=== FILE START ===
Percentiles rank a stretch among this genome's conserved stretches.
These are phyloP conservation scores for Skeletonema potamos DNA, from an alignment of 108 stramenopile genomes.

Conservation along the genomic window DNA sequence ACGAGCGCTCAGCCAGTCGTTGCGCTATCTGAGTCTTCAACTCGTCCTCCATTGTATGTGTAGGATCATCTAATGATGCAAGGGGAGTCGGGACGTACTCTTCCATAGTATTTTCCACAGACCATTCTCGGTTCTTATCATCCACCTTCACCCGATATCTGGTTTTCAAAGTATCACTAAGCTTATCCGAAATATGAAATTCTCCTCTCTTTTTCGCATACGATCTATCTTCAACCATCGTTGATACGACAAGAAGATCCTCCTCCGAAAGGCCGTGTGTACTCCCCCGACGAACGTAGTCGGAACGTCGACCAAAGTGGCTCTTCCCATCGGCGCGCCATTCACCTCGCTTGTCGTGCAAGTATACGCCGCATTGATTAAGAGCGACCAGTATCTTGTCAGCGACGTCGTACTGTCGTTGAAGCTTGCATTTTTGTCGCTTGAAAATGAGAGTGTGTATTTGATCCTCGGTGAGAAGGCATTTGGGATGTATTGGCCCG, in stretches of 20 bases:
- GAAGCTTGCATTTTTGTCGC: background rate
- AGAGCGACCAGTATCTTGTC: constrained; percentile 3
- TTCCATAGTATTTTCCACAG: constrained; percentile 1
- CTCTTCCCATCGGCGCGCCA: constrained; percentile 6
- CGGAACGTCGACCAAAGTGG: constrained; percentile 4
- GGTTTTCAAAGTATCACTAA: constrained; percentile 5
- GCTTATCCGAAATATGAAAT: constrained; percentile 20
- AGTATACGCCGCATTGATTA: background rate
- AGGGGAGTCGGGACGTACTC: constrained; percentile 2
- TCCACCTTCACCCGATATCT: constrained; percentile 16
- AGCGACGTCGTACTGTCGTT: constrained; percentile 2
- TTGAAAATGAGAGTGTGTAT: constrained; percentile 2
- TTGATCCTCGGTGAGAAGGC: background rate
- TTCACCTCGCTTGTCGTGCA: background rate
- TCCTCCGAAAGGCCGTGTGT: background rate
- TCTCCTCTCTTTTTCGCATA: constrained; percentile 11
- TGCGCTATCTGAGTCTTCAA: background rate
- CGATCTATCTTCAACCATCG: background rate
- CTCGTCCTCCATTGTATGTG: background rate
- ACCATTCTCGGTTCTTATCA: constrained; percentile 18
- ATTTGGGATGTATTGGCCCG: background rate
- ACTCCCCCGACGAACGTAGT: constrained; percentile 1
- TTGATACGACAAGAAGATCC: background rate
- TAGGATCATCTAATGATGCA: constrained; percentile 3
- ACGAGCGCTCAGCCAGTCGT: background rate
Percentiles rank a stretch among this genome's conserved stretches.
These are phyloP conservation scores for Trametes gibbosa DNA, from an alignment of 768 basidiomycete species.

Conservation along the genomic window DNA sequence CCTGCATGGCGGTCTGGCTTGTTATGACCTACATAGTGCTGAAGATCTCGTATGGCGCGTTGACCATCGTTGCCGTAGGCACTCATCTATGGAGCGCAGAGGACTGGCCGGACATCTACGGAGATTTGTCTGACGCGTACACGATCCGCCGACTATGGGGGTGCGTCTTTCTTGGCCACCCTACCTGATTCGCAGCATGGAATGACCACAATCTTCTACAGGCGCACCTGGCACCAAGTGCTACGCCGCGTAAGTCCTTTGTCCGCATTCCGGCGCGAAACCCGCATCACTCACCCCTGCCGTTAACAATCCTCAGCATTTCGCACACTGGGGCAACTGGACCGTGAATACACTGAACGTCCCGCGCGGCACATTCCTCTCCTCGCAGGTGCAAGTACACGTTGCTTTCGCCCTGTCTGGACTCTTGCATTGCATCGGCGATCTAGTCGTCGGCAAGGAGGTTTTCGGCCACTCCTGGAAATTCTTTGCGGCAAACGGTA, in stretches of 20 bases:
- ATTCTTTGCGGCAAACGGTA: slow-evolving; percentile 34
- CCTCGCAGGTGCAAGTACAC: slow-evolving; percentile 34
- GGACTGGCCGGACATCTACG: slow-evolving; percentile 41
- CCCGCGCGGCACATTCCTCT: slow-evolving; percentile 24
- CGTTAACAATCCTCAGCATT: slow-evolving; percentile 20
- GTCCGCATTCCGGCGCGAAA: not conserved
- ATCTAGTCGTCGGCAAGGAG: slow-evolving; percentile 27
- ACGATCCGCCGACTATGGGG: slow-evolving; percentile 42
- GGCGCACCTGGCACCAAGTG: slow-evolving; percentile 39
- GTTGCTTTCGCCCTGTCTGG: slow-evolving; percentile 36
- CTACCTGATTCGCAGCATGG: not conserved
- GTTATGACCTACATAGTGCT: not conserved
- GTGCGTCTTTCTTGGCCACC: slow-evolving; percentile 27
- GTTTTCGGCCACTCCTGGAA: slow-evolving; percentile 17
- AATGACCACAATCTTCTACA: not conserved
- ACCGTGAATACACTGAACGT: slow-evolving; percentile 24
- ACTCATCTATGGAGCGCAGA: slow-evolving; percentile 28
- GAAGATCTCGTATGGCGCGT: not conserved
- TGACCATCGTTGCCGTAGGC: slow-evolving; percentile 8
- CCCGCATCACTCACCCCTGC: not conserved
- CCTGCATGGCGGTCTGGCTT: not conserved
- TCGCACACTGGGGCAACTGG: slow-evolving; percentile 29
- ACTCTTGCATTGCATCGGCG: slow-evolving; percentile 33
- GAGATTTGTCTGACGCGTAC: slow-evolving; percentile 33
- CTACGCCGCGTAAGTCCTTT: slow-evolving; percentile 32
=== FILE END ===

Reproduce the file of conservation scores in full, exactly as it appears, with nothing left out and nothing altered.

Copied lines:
Percentiles rank a stretch among this genome's conserved stretches.
These are phyloP conservation scores for Skeletonema potamos DNA, from an alignment of 108 stramenopile genomes.

Conservation along the genomic window DNA sequence ACGAGCGCTCAGCCAGTCGTTGCGCTATCTGAGTCTTCAACTCGTCCTCCATTGTATGTGTAGGATCATCTAATGATGCAAGGGGAGTCGGGACGTACTCTTCCATAGTATTTTCCACAGACCATTCTCGGTTCTTATCATCCACCTTCACCCGATATCTGGTTTTCAAAGTATCACTAAGCTTATCCGAAATATGAAATTCTCCTCTCTTTTTCGCATACGATCTATCTTCAACCATCGTTGATACGACAAGAAGATCCTCCTCCGAAAGGCCGTGTGTACTCCCCCGACGAACGTAGTCGGAACGTCGACCAAAGTGGCTCTTCCCATCGGCGCGCCATTCACCTCGCTTGTCGTGCAAGTATACGCCGCATTGATTAAGAGCGACCAGTATCTTGTCAGCGACGTCGTACTGTCGTTGAAGCTTGCATTTTTGTCGCTTGAAAATGAGAGTGTGTATTTGATCCTCGGTGAGAAGGCATTTGGGATGTATTGGCCCG, in stretches of 20 bases:
- GAAGCTTGCATTTTTGTCGC: background rate
- AGAGCGACCAGTATCTTGTC: constrained; percentile 3
- TTCCATAGTATTTTCCACAG: constrained; percentile 1
- CTCTTCCCATCGGCGCGCCA: constrained; percentile 6
- CGGAACGTCGACCAAAGTGG: constrained; percentile 4
- GGTTTTCAAAGTATCACTAA: constrained; percentile 5
- GCTTATCCGAAATATGAAAT: constrained; percentile 20
- AGTATACGCCGCATTGATTA: background rate
- AGGGGAGTCGGGACGTACTC: constrained; percentile 2
- TCCACCTTCACCCGATATCT: constrained; percentile 16
- AGCGACGTCGTACTGTCGTT: constrained; percentile 2
- TTGAAAATGAGAGTGTGTAT: constrained; percentile 2
- TTGATCCTCGGTGAGAAGGC: background rate
- TTCACCTCGCTTGTCGTGCA: background rate
- TCCTCCGAAAGGCCGTGTGT: background rate
- TCTCCTCTCTTTTTCGCATA: constrained; percentile 11
- TGCGCTATCTGAGTCTTCAA: background rate
- CGATCTATCTTCAACCATCG: background rate
- CTCGTCCTCCATTGTATGTG: background rate
- ACCATTCTCGGTTCTTATCA: constrained; percentile 18
- ATTTGGGATGTATTGGCCCG: background rate
- ACTCCCCCGACGAACGTAGT: constrained; percentile 1
- TTGATACGACAAGAAGATCC: background rate
- TAGGATCATCTAATGATGCA: constrained; percentile 3
- ACGAGCGCTCAGCCAGTCGT: background rate
Percentiles rank a stretch among this genome's conserved stretches.
These are phyloP conservation scores for Trametes gibbosa DNA, from an alignment of 768 basidiomycete species.

Conservation along the genomic window DNA sequence CCTGCATGGCGGTCTGGCTTGTTATGACCTACATAGTGCTGAAGATCTCGTATGGCGCGTTGACCATCGTTGCCGTAGGCACTCATCTATGGAGCGCAGAGGACTGGCCGGACATCTACGGAGATTTGTCTGACGCGTACACGATCCGCCGACTATGGGGGTGCGTCTTTCTTGGCCACCCTACCTGATTCGCAGCATGGAATGACCACAATCTTCTACAGGCGCACCTGGCACCAAGTGCTACGCCGCGTAAGTCCTTTGTCCGCATTCCGGCGCGAAACCCGCATCACTCACCCCTGCCGTTAACAATCCTCAGCATTTCGCACACTGGGGCAACTGGACCGTGAATACACTGAACGTCCCGCGCGGCACATTCCTCTCCTCGCAGGTGCAAGTACACGTTGCTTTCGCCCTGTCTGGACTCTTGCATTGCATCGGCGATCTAGTCGTCGGCAAGGAGGTTTTCGGCCACTCCTGGAAATTCTTTGCGGCAAACGGTA, in stretches of 20 bases:
- ATTCTTTGCGGCAAACGGTA: slow-evolving; percentile 34
- CCTCGCAGGTGCAAGTACAC: slow-evolving; percentile 34
- GGACTGGCCGGACATCTACG: slow-evolving; percentile 41
- CCCGCGCGGCACATTCCTCT: slow-evolving; percentile 24
- CGTTAACAATCCTCAGCATT: slow-evolving; percentile 20
- GTCCGCATTCCGGCGCGAAA: not conserved
- ATCTAGTCGTCGGCAAGGAG: slow-evolving; percentile 27
- ACGATCCGCCGACTATGGGG: slow-evolving; percentile 42
- GGCGCACCTGGCACCAAGTG: slow-evolving; percentile 39
- GTTGCTTTCGCCCTGTCTGG: slow-evolving; percentile 36
- CTACCTGATTCGCAGCATGG: not conserved
- GTTATGACCTACATAGTGCT: not conserved
- GTGCGTCTTTCTTGGCCACC: slow-evolving; percentile 27
- GTTTTCGGCCACTCCTGGAA: slow-evolving; percentile 17
- AATGACCACAATCTTCTACA: not conserved
- ACCGTGAATACACTGAACGT: slow-evolving; percentile 24
- ACTCATCTATGGAGCGCAGA: slow-evolving; percentile 28
- GAAGATCTCGTATGGCGCGT: not conserved
- TGACCATCGTTGCCGTAGGC: slow-evolving; percentile 8
- CCCGCATCACTCACCCCTGC: not conserved
- CCTGCATGGCGGTCTGGCTT: not conserved
- TCGCACACTGGGGCAACTGG: slow-evolving; percentile 29
- ACTCTTGCATTGCATCGGCG: slow-evolving; percentile 33
- GAGATTTGTCTGACGCGTAC: slow-evolving; percentile 33
- CTACGCCGCGTAAGTCCTTT: slow-evolving; percentile 32